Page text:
At the trial court and on appeal, the defense argued that law enforcement had gone beyond investigating the traffic violations for which they pulled him over and unreasonably prolonged the detention and investigation at the roadside when they made the suspect wait around thirty minutes for a canine unit to arrive and conduct a sniff test. Both the trial court and an appellate court rejected these arguments, stating that the detention had not been unreasonably prolonged because the detective had articulable facts, beyond those facts that led him to make the traffic stop, that indicated the suspect had drugs in his possession. The New Jersey Supreme Court agreed, ruling that because the officer had reason to believe there were drugs in vehicle, it was not unreasonable for the detective to make the man wait for the drug-sniffing dogs.
Can Officers Detain me if they Call the Drug-Sniffing Dogs?
The above case has important implications for residents of New Jersey. The New Jersey Supreme Court established that an officer can prolong a roadside detention for a substantial period of time, here 37 minutes, if the officer has specific, articulable facts—beyond those facts that led the officer to pull you over—indicating an additional crime or evidence of a crime. Here, the Court noted that the following provided the detective with reasonable suspicion to go beyond the initial traffic stop and call for a drug-sniffing dog:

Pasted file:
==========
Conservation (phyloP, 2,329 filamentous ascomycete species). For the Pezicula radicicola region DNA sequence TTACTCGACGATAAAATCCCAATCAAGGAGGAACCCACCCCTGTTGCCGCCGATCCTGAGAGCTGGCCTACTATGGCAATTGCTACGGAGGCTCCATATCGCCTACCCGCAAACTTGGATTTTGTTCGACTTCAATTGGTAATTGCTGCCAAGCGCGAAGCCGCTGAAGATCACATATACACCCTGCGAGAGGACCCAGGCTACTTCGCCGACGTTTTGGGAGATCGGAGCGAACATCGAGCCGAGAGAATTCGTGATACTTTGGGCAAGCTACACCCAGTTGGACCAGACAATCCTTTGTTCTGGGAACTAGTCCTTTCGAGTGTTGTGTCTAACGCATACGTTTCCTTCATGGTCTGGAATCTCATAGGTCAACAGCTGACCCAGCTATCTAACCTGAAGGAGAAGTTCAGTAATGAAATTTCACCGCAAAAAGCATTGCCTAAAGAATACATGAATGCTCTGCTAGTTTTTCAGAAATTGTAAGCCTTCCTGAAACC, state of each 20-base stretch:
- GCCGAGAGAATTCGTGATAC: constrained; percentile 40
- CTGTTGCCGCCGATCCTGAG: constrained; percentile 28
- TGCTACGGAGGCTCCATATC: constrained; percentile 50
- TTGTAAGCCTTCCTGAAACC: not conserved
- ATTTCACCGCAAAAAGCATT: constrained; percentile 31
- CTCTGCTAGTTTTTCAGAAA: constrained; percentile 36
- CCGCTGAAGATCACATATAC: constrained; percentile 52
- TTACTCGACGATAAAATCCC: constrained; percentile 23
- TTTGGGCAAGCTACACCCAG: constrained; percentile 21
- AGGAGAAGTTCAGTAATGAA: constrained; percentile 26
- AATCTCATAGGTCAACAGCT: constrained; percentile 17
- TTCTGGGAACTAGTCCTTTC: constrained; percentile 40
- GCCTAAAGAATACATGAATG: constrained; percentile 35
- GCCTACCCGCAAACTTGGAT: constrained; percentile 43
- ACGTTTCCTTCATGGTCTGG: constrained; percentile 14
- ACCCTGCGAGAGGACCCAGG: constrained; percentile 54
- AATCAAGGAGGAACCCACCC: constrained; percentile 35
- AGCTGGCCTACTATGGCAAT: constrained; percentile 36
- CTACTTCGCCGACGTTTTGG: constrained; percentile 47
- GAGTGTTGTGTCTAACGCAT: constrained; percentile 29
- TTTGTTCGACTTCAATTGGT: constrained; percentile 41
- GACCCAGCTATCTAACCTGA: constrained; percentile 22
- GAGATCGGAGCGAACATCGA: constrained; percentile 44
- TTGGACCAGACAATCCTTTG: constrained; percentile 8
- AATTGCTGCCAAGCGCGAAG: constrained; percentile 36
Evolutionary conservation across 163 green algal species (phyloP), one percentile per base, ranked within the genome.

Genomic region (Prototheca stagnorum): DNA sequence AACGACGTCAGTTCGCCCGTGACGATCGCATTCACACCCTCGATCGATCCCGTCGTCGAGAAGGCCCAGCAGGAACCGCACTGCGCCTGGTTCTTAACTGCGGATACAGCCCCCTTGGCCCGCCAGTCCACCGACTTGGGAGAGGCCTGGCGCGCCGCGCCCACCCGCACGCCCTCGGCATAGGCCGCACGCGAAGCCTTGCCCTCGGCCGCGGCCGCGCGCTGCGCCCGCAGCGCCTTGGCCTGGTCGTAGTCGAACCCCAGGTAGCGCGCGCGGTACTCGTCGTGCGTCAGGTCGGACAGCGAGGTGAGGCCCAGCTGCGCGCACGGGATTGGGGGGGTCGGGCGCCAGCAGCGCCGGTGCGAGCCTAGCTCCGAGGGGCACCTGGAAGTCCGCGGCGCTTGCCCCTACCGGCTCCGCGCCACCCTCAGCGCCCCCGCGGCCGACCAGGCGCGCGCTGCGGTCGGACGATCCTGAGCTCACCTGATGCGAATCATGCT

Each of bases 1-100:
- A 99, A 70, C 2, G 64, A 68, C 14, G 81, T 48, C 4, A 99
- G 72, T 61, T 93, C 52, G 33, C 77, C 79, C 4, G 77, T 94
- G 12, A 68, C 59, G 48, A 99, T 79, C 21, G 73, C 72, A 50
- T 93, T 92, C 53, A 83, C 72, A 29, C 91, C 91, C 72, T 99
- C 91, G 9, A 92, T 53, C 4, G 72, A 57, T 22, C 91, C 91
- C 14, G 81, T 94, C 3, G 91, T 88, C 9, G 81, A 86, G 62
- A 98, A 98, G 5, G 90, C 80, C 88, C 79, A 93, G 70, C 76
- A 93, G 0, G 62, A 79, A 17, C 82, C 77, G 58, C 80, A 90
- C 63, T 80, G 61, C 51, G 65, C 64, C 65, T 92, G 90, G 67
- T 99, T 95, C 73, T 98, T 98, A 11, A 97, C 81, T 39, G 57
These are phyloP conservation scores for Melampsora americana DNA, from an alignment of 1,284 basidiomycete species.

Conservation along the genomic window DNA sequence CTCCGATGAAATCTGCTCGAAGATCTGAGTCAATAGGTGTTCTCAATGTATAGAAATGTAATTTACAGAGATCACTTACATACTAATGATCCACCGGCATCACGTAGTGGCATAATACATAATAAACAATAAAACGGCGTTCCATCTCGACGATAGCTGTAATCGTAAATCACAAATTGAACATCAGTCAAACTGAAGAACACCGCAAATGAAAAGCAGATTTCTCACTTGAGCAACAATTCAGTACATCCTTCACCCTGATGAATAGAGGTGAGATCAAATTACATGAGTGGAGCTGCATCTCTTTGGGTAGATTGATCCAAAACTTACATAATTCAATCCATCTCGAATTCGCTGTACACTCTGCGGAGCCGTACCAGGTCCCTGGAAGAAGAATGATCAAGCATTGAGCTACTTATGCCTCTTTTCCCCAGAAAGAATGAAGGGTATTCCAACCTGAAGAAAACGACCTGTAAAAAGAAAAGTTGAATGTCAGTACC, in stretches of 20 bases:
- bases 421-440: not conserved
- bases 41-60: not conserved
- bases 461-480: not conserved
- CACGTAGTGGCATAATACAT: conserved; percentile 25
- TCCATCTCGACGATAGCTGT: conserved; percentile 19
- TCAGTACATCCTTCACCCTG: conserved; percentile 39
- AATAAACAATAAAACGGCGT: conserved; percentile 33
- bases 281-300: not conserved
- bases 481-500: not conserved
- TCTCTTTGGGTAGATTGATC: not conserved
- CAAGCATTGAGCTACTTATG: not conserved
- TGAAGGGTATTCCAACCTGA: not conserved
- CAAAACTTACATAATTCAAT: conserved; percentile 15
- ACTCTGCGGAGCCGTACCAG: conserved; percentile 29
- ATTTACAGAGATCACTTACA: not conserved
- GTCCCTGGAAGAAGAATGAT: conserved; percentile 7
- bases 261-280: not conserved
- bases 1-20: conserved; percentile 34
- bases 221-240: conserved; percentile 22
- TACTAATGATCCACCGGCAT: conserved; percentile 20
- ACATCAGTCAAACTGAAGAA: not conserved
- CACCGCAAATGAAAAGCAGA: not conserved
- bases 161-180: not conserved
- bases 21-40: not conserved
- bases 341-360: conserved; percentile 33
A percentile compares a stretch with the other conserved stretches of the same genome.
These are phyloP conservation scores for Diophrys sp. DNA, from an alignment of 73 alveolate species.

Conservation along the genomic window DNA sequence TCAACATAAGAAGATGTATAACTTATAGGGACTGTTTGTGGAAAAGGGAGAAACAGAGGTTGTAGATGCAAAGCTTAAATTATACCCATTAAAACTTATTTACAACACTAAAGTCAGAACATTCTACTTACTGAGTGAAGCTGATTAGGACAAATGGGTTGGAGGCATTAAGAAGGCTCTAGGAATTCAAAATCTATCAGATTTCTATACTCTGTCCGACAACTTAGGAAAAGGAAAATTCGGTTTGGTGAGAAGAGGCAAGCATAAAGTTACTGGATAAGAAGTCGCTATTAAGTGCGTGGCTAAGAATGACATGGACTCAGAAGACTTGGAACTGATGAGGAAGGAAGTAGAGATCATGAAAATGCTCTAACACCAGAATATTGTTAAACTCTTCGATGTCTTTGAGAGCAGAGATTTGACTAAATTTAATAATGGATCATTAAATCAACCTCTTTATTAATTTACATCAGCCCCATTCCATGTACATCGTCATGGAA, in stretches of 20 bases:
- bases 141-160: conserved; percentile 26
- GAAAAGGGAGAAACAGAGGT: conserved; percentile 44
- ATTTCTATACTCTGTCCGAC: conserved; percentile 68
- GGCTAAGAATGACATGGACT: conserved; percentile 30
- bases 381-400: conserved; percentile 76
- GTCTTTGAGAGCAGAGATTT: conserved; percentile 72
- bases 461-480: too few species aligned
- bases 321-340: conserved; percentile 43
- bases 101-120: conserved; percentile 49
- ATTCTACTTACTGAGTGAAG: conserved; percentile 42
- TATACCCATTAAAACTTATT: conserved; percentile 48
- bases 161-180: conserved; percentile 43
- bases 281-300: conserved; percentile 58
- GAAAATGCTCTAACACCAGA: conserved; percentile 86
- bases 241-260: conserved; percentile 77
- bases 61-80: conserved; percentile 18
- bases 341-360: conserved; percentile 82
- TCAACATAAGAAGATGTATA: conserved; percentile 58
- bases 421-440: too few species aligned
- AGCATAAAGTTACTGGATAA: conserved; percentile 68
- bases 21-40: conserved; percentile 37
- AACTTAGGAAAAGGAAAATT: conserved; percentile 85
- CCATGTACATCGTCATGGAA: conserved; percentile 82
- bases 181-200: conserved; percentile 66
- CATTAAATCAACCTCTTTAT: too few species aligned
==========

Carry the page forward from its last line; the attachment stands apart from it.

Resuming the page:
- An anonymous tip;
- A person’s nervous behavior;
- Changing the story about the trip;
- Other items seen in the vehicle;
- A prior drug arrest; and
- The overwhelming smell coming from the car
You should be aware that if you are presenting with similar circumstances during a motor vehicle stop, New Jersey law now permits an officer to call for a canine unit and make you wait for it to arrive. In other words, police can detain you while awaiting a drug-sniffing dog, if they can establish a justifiable reason to believe that your car contains drugs or evidence of a crime.
Arrested for Drugs after K9 Search in Middlesex County, NJ
If you have been arrested for drugs after a search by the K9 unit, contact an experienced Middlesex County criminal defense attorney at our firm for help today. With local offices in Edison, we defend clients facing all kinds of drug charges North Brunswick, South Brunswick, Woodbridge, New Brunswick, Piscataway, and other New Jersey areas. Please feel free to call (732) 659-9600 for a free consultation about your specific drug case.